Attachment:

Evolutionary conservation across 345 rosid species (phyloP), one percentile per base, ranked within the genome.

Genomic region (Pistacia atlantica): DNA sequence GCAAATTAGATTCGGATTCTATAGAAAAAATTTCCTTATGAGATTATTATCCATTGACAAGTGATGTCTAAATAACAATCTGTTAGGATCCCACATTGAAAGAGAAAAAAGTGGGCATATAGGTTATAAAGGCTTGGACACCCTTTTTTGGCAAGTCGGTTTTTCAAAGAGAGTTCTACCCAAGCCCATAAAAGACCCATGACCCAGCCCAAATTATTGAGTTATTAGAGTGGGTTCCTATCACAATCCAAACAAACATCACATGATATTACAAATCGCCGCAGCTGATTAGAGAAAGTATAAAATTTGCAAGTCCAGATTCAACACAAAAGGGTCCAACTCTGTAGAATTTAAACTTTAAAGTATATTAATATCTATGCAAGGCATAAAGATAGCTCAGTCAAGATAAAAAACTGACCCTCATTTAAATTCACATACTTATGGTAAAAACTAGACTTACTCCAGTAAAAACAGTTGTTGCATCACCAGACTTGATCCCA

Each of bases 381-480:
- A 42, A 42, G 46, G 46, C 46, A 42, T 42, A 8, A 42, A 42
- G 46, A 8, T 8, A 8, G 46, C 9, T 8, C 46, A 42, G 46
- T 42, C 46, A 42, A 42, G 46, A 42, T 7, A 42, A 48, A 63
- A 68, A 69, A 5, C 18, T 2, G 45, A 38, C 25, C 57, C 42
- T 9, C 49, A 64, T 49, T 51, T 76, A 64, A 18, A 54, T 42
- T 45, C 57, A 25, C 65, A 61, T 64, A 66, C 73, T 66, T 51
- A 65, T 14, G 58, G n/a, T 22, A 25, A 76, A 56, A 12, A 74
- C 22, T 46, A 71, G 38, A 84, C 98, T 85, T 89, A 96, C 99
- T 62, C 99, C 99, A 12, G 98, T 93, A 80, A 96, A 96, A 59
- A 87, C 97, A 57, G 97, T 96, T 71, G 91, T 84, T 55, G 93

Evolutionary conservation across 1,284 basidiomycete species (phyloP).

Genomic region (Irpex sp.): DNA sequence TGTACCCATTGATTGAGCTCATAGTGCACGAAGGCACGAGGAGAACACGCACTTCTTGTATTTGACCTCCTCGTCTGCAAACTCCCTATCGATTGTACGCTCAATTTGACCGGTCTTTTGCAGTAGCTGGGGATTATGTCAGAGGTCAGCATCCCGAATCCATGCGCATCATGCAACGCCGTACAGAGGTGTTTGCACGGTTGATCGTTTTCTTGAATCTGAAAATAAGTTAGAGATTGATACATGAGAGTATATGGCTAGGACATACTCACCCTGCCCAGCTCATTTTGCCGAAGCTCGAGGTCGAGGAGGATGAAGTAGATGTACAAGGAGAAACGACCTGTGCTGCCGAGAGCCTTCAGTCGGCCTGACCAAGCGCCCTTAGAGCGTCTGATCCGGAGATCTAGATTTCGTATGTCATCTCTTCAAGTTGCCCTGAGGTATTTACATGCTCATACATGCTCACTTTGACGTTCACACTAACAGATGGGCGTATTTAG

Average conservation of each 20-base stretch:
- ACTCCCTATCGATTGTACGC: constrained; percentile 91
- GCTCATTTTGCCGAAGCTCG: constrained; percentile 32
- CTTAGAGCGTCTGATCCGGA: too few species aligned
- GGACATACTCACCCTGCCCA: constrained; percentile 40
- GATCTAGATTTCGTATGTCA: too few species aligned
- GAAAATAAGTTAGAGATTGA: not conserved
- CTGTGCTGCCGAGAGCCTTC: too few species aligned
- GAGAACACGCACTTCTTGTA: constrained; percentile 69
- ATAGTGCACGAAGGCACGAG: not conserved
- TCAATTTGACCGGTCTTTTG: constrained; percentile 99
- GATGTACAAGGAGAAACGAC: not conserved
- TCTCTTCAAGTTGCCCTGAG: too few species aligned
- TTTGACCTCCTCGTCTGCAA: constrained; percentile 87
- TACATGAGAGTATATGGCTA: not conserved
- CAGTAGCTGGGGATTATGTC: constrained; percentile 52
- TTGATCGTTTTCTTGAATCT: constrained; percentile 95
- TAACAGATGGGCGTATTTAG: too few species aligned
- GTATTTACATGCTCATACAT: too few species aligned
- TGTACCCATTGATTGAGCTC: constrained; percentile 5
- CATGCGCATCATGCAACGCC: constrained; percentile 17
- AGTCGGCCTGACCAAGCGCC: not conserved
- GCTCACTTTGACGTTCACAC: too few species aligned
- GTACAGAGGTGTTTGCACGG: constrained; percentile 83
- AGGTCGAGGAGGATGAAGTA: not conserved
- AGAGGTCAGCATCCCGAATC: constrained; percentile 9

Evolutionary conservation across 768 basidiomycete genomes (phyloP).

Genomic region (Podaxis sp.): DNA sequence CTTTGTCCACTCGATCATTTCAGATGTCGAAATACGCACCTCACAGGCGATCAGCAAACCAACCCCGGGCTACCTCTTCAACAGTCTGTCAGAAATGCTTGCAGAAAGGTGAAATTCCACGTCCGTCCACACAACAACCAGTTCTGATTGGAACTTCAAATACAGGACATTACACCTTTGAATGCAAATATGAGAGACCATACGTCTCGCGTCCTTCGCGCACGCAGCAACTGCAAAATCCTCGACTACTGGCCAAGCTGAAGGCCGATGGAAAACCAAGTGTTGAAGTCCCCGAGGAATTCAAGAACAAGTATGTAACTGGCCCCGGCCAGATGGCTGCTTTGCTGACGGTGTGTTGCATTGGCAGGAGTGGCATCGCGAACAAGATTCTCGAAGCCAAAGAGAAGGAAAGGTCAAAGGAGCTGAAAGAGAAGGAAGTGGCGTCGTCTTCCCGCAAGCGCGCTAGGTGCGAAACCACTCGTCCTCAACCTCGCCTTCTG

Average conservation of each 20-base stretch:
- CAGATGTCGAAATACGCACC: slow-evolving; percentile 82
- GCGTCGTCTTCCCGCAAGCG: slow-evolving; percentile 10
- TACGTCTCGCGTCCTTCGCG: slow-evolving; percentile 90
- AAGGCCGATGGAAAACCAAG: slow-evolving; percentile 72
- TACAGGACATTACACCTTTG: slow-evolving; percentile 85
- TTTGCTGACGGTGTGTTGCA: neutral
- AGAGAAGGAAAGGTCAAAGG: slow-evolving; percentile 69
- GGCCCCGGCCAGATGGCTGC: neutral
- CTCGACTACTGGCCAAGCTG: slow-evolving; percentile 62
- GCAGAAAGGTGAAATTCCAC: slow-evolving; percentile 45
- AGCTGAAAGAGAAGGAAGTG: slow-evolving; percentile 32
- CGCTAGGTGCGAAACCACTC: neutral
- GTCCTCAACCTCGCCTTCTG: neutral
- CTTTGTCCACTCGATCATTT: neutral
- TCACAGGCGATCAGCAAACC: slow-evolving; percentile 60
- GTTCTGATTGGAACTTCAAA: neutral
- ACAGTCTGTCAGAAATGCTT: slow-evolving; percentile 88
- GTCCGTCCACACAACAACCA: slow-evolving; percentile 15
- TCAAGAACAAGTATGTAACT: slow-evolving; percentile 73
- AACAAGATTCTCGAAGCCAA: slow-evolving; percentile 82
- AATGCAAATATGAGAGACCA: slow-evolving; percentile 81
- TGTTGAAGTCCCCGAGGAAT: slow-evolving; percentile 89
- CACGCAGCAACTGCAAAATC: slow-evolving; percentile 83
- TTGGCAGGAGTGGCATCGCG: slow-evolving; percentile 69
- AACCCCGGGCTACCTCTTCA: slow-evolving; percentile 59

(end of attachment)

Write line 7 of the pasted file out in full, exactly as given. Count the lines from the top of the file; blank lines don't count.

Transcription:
- A 68, A 69, A 5, C 18, T 2, G 45, A 38, C 25, C 57, C 42